Foreign Direct Investment in Russia: A Strategy for Industrial Recovery

By Paul Fischer | Go to book overview
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Chapter 8.2
See also 'Nastoyashiye Russkoye Varenye' [Real Russian-made jam], Itogi, 10 November 1998, pp. 54–6.
Chapter 9.1
Chapter 9.3
Recently, positive signals have also been given by Russian courts, which have passed judgements in favour of western companies (e.g. Microsoft) in copyright cases and against their Russian joint venture partners.
Chapters 16.3, 16.4 and 16.5.
Capacity levels in most industries have dropped to precariously low levels endangering the survival of many key enterprises in the regions. See also Chapter 8.2.2.
See strategic concept suggested in Part V.
P. Fischer, Enterprise Survey Evaluation and Conclusions for the Strategic Orientations and Launch of an International Consultancy Agency, internal report, MESI, Moscow, July 1996.
Chapters 8.1 to 8.4. The economic and industrial overview proposed here is certainly not exhaustive and should therefore be refined, especially at sector and enterprise levels, during policy implementation.
Chapter 14.
Chapter 9.4.
Chapters 13 and 16.
150–200 per cent during 1995 and 1996. The situation started improving in 1997, when annual interest on loans dropped to 30 per cent in certain banks.
OECD, Russian Investment Guide, 1996, p. 40.
The growth forecast was revised downward, to –5 per cent as a direct consequence of the financial crisis.
This forecast had to be revised following the 1998 financial crisis.
Chapter 8.2.3.
Chapter 8.1.2.
By the end of 1998, foreign reserves fell to only US$12 billion as a consequence of the financial crash.
Part VI.
Russia's share of world imports fell to about 0.8 per cent in 1998 following a fourfold rouble devaluation.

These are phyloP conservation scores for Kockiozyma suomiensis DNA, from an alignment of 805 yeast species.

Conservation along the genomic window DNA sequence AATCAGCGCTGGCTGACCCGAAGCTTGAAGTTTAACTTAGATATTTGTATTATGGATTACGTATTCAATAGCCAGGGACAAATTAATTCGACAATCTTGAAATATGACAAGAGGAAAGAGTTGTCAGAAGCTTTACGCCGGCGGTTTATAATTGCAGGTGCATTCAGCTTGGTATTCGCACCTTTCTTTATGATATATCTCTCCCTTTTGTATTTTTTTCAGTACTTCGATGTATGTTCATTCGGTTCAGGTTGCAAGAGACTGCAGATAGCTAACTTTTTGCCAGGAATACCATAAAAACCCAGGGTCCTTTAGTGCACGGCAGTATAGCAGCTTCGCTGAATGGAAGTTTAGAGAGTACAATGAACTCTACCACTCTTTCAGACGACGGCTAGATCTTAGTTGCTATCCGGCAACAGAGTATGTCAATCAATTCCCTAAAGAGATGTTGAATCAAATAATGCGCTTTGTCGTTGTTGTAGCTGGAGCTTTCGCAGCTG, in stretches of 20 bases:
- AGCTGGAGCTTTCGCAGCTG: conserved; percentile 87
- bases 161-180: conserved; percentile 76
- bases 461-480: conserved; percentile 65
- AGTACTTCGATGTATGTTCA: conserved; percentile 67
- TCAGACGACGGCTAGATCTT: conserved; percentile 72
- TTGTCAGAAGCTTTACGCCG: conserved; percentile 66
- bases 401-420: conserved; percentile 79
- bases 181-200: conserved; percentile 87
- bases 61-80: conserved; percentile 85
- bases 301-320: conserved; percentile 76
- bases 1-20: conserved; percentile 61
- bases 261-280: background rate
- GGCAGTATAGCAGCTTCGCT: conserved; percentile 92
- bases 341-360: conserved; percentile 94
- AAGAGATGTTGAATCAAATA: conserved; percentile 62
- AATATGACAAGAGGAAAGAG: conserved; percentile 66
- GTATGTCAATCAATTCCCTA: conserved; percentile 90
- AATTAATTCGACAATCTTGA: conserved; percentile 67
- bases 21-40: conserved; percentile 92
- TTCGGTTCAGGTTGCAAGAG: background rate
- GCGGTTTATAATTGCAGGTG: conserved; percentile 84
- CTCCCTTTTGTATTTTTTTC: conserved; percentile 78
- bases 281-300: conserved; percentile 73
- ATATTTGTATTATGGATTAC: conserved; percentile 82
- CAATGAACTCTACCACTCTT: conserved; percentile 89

Paradoxically, Russia's foreign currency reserves no longer grow despite a comfortable trade surplus. Apparently, Russia's official imports are highly underestimated as about one-quarter of shipments are not declared. M. Sarafanov, Mogila Ispravit [Hopeless situation], Expert, 5 July 1999, p. 16.
In 1998, Russia's foreign trade volume fell by 17 per cent, but the country still reported a comfortable trade balance of US$13 billion (exports: US$73 billion; imports: US$60 billion), which should help ease debt servicing while launching a long-term industrial development policy.
First signs of deterioration became visible in early 1998, when world oil prices dropped to unprecedented low levels reducing Russia's import revenue by almost 30 per cent. Oil prices are volatile even if they rose again in 1999.
Based on the methodology developed by the International Labour Office (ILO).


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Foreign Direct Investment in Russia: A Strategy for Industrial Recovery
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